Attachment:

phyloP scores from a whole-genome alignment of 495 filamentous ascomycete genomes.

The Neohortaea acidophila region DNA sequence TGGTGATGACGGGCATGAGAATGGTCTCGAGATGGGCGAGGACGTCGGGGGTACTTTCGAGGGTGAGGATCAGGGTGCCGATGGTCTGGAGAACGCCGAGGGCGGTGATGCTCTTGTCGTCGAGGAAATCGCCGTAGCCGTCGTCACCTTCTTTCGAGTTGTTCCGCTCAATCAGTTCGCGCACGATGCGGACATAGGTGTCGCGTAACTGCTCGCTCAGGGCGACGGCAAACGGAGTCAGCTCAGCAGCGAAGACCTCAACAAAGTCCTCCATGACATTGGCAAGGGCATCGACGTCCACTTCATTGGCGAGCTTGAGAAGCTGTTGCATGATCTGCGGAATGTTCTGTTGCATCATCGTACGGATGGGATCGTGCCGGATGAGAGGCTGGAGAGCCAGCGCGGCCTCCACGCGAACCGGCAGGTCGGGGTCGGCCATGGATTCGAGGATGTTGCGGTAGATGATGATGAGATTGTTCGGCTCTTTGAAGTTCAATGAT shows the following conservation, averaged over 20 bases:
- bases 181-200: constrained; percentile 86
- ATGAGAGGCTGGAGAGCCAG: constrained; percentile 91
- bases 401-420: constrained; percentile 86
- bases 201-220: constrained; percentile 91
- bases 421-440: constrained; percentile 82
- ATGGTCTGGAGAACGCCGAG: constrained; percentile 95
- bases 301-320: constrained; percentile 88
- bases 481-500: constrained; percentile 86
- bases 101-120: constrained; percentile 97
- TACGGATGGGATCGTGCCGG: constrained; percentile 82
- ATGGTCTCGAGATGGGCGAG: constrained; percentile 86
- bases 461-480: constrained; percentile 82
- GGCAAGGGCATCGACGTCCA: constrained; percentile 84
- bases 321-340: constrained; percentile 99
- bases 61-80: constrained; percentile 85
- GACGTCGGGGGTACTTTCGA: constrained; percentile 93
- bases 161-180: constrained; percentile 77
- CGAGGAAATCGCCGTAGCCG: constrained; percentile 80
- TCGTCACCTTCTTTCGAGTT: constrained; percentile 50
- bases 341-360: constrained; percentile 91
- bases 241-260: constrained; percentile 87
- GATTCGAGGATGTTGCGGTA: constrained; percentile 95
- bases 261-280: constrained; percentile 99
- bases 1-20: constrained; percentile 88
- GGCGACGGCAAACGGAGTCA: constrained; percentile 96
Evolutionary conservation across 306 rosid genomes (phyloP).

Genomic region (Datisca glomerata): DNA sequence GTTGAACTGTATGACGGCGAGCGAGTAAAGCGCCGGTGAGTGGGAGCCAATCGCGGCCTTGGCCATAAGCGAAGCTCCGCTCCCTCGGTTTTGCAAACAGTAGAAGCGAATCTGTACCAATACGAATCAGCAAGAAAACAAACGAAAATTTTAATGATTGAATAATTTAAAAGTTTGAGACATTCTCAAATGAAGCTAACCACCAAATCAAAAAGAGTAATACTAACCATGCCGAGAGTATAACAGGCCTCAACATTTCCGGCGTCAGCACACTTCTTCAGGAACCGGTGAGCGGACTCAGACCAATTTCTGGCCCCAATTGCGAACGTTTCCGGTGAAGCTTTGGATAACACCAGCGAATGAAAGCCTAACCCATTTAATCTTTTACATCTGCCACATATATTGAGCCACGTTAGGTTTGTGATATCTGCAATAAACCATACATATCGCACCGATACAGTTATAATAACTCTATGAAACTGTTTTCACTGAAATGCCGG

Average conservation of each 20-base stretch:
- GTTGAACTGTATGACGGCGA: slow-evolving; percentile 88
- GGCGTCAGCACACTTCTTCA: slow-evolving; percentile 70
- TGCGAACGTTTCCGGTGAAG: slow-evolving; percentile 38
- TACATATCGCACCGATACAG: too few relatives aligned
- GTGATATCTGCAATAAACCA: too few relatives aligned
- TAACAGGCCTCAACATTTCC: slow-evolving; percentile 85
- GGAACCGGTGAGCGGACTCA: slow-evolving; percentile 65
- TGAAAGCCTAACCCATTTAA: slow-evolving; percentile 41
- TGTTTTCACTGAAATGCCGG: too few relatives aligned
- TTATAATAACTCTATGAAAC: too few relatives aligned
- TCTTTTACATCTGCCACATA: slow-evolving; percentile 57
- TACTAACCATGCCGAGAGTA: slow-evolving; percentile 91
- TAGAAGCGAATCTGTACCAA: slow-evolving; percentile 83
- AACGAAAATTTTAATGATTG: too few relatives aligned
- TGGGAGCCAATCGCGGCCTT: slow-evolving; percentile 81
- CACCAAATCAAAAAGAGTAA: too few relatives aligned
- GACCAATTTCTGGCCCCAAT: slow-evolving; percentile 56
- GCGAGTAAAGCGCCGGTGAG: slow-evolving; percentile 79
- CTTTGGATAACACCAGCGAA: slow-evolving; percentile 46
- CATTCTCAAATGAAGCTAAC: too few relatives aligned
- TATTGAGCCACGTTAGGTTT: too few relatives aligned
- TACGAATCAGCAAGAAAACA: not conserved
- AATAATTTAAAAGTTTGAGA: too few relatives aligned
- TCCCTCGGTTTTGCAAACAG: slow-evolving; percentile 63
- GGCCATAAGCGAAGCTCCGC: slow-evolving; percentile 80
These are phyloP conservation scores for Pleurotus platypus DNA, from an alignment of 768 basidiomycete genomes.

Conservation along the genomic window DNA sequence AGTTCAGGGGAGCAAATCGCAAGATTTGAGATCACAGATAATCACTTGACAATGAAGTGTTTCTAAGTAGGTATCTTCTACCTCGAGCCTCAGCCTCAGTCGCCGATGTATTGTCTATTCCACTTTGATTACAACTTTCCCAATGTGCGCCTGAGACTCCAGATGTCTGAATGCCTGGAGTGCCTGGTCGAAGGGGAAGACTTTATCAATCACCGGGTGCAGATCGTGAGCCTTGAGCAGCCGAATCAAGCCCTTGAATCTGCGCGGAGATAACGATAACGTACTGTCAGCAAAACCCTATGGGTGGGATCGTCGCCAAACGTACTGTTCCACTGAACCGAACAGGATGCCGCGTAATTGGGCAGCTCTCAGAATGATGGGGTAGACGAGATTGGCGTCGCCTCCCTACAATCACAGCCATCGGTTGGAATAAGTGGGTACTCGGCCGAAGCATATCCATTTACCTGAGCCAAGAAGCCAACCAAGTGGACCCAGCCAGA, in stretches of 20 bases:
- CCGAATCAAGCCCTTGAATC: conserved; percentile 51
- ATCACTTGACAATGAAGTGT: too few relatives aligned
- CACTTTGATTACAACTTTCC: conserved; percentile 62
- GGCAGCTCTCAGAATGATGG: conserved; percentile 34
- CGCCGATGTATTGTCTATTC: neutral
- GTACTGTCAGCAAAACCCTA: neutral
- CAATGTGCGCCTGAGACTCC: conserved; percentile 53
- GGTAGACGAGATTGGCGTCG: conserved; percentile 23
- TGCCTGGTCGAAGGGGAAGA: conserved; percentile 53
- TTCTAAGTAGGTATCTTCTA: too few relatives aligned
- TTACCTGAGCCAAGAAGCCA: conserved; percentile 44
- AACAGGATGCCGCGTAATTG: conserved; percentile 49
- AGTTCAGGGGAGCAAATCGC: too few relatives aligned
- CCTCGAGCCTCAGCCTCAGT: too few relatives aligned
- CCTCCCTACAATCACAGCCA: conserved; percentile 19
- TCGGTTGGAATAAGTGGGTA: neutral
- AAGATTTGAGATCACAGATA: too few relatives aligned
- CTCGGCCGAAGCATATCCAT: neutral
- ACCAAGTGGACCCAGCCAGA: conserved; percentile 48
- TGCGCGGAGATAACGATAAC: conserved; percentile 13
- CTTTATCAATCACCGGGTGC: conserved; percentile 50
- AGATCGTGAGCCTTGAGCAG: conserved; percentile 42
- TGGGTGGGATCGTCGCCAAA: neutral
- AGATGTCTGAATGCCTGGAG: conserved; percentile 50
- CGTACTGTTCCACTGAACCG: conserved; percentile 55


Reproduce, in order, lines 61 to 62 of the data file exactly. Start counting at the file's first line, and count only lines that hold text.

- GGCAGCTCTCAGAATGATGG: conserved; percentile 34
- CGCCGATGTATTGTCTATTC: neutral